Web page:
Straightening, he shined one of the flashlights in the direction of Halling's voice. The tall Athosian was stretched out on his stomach on the rocks, reaching down over the edge. In the water, McKay could barely see a very bedraggled Ronon clinging to a rock with one hand. In between the two was Wex, Ronon pushing and Halling pulling the boy up and out of the lake.

Once Wex was out of the water, the others came forward and took him from Halling, who turned back to Ronon. The Satedan reached up for a higher rock, and pulled himself up about a foot when he slipped and splashed back down under the water. Halling leaned further over, stretching a hand anxiously toward him as he broke the surface gasping.

"Forget it," Ronon grunted, spitting out water. "I'm too heavy for you." He started to sink again.

McKay staggered up to the rocks and the Athosians parted to let him through. "Here," he thrust the rope at Halling. Halling blinked.

"Take it; throw it to him," McKay said, "Lasso him, for Pete's sake!" Ronon's head slipped beneath the water again.

"Hey!" McKay leaned dangerously over the edge. "You get your ass back up, you overgrown Rastafarian!" He threw the rope into the water, the end of it striking Ronon's face as he broke the surface yet again.

With a splash and a grunt, Ronon grasped the rope and looped it under his arms. McKay started to pull his end, and then turned. "A little help, here?"

Halling and two other men came forward and took the rope from McKay. Hand over hand they pulled, hauling Ronon up and out of the water, and only knocking him against the rocks a few times. As his head cleared the top of the rocks, McKay moved forward and grasped two handfuls of wet shirt, pulling until Ronon was lying on the rock next to him.

Ronon lifted his head, groaned, and vomited water all over McKay's and Halling's feet.

"Nice," McKay stepped back, wrinkling his nose at his teammate. "That's gratitude for you."

Ignoring McKay, Ronon struggled to sit, and Halling moved to help him. With his dreads weighed down with water, he looked like a drowned sheepdog. "Are the boys okay?"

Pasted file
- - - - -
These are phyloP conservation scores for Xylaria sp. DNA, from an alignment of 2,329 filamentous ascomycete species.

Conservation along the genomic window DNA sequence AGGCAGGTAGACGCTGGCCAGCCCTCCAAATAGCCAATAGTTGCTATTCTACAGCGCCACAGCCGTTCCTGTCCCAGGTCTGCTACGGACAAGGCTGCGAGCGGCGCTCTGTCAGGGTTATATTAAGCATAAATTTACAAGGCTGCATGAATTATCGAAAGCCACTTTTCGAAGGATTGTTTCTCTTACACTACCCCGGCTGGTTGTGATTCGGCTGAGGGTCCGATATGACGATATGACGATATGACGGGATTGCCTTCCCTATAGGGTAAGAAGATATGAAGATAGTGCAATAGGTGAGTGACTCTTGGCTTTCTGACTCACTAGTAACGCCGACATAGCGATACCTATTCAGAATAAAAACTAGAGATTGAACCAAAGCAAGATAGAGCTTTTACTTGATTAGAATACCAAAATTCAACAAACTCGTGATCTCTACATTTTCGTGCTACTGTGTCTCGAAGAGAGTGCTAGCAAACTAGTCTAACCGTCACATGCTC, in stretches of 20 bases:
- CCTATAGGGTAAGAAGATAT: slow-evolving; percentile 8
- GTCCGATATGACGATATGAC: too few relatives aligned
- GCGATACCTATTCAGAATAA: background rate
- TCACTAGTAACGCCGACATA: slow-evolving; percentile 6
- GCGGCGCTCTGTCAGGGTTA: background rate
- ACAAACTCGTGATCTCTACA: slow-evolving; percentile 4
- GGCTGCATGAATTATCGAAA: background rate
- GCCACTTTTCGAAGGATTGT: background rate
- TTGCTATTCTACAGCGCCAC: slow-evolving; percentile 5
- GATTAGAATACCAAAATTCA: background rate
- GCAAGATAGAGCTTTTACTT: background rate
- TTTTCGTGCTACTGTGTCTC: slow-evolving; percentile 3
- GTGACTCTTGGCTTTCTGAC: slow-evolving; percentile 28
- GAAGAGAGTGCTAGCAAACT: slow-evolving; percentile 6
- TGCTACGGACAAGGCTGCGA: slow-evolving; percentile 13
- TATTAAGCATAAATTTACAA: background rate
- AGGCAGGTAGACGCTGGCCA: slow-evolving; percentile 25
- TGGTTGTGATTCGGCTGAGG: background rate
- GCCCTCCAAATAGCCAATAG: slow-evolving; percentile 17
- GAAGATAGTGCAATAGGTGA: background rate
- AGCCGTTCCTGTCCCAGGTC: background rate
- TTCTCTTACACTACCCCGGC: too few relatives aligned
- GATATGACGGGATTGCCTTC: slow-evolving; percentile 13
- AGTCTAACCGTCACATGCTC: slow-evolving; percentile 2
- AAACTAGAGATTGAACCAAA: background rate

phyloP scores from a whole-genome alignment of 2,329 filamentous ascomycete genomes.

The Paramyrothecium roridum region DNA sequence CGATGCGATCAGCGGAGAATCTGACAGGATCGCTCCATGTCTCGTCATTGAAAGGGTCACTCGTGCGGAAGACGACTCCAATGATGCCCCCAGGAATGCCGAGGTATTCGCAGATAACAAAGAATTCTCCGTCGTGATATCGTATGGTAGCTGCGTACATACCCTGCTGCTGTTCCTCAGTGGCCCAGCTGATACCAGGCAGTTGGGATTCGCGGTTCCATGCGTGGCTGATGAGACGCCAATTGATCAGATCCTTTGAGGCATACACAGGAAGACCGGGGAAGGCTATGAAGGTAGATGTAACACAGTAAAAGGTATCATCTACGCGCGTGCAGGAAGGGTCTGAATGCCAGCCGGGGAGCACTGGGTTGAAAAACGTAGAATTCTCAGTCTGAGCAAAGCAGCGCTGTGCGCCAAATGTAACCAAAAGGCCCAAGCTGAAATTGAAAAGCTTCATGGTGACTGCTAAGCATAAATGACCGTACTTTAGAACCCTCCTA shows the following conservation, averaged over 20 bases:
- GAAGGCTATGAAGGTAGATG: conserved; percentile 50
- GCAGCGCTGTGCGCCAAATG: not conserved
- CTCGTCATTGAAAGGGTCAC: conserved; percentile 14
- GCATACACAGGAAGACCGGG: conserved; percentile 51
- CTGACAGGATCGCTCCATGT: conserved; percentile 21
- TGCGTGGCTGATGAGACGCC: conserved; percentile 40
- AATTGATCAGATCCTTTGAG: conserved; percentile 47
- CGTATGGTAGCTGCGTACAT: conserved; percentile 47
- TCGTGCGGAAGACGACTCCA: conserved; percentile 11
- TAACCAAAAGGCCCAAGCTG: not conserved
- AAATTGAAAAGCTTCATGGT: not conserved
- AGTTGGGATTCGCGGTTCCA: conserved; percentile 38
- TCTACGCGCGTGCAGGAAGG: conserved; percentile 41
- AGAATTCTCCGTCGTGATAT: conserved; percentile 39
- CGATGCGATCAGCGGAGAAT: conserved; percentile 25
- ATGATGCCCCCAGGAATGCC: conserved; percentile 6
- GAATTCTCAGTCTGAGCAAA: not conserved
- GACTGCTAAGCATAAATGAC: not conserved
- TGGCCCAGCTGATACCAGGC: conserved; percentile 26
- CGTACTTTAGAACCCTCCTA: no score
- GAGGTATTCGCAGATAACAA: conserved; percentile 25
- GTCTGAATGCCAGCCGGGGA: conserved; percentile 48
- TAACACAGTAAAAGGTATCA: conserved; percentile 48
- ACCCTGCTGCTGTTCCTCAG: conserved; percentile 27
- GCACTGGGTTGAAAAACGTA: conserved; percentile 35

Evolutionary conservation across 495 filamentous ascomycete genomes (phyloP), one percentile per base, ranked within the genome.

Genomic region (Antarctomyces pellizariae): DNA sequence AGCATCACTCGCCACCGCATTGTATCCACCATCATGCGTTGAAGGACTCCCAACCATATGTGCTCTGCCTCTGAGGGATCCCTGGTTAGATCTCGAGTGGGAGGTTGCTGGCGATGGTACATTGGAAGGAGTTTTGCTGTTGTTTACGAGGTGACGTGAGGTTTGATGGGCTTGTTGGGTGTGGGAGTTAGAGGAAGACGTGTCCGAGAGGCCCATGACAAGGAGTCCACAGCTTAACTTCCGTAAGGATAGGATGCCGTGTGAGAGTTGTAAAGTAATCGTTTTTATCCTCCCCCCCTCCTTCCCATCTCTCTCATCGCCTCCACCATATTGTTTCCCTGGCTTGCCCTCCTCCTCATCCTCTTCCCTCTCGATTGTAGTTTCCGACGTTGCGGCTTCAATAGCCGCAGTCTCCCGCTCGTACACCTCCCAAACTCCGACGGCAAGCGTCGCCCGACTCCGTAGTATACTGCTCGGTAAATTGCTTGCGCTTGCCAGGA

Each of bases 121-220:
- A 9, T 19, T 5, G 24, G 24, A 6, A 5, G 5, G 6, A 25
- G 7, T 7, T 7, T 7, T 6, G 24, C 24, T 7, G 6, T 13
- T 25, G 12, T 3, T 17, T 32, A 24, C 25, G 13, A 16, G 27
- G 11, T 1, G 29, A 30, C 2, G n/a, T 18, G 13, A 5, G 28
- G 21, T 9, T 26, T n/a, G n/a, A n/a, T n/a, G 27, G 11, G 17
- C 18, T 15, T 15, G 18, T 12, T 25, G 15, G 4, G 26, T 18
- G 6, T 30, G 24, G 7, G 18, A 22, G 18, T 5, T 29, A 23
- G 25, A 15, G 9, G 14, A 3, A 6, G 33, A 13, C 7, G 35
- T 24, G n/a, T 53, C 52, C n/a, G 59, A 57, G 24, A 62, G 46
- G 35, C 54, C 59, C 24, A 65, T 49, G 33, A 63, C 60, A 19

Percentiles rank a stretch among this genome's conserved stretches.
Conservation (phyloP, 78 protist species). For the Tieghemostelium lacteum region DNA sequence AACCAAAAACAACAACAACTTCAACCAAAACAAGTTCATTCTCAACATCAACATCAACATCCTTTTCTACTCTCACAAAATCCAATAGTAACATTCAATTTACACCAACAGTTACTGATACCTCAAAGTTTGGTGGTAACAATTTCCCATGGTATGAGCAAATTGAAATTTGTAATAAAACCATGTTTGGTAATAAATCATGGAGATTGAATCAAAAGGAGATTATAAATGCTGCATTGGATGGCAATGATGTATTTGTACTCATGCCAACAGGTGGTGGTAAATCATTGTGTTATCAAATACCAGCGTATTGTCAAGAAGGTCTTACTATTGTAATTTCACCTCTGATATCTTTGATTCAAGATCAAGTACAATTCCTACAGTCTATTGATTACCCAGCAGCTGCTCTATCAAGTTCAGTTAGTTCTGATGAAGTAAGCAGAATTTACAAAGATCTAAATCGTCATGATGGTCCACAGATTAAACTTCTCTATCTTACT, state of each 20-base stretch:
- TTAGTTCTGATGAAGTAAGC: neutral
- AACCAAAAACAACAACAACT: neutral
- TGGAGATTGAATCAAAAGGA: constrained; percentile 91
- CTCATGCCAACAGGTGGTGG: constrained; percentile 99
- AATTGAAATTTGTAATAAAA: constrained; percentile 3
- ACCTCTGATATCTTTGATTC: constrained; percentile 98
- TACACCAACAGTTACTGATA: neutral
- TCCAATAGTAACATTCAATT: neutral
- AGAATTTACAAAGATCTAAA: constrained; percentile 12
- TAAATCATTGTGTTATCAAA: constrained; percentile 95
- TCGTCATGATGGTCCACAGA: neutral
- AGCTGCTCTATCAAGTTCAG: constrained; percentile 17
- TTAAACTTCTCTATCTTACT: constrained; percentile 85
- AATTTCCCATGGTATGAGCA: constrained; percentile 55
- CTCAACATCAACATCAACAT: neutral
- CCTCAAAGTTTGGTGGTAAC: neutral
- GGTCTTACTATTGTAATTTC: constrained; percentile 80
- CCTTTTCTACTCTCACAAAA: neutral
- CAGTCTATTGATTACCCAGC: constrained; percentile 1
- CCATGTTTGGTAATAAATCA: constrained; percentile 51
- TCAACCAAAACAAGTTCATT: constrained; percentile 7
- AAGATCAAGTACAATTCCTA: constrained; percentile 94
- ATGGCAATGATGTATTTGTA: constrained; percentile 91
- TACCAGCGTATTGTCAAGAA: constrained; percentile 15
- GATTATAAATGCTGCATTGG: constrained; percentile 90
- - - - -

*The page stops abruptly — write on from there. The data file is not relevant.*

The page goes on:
"They are fine." Halling paused. "Why were they out here with you?"

"They weren't with me. I think they were looking for me." Ronon pushed wet hair away from his face, and stared up at the other man, shivering. "I'm sorry."

"It is not your fault," Halling moved aside as an Athosian woman knelt next to Ronon and draped a blanket across his shoulders. "You saved Wex's life."

Which wouldn't have been in danger in the first place if Ronon hadn't run off, McKay almost said, but looking at his teammate sitting in a shivering, pitiful huddle, he swallowed those words, and instead said gruffly, "Let's get you back to the tent."

He helped Ronon to his feet and steadied him with a hand on his waist, holding a flashlight in the other. Ronon leaned against his shoulder and they started the slow, silent walk back to the village.

Once inside the tent, Ronon shrugged off the blanket and limped toward his sleeping area. McKay frowned. A dark stain was spreading across the back of Ronon's wet shirt.

"Hey, wait." McKay shined the flashlight at Ronon for a closer look. His teammate turned around and winced at the bright light in his eyes. "Nonono, turn back around," McKay waved his hands, and with a sigh Ronon turned back.

"You're bleeding! Take off your shirt." McKay ordered.

Ronon's shoulder's stiffened. "I'm fine," he said.

"You are not fine, you stubborn…. Just take off the shirt. Please."

With another loud sigh to let McKay know that he was only doing this to humor him, Ronon bent at the waist and pulled the soaked tunic over his head. A trickle of watery blood ran down the scarred skin on his back. McKay moved closer with the flashlight and saw that several of the stitches in his upper back had broken.

"Move your hair," he said, and Ronon complied by flipping it over his face.

"What are you doing, McKay?" he asked around a mouthful of hair.

"Your stitches are busted," Rodney told him. "Fortunately there's just blood, no puss. But I need to put a bandage on it."

"Fine." Ronon growled. "Just hurry up."

"It would help if you sat down," Rodney pointed out. Ronon sank silently to his knees.

"Right." McKay rooted around in his bags for the first aid kit Carson had given him. Steri-strips, gauze pads, tape, he stuffed in one hand, grabbing a bottle of antiseptic in the other. Ronon peered suspiciously at the spray bottle from beneath wet dreads, but said nothing.

He also did not give Rodney the satisfaction of wincing when the antiseptic was sprayed on. McKay let it bubble a bit before wiping it off gently with a gauze pad. Again Ronon did not react.

"Must be nice to never feel any pain," McKay said conversationally, as he pressed steri-strips over the wound edges to close them.

"Are you finished, McKay?" Ronon's teeth were gritted.

"Almost, almost." He covered the strips with gauze, taped it down, and stepped back to admire his work. "I should have been a doctor," he murmured, and waited for a comment. None was forthcoming. He sighed. Sheppard would have had some snappy comeback about a nurse. "Okay, finished."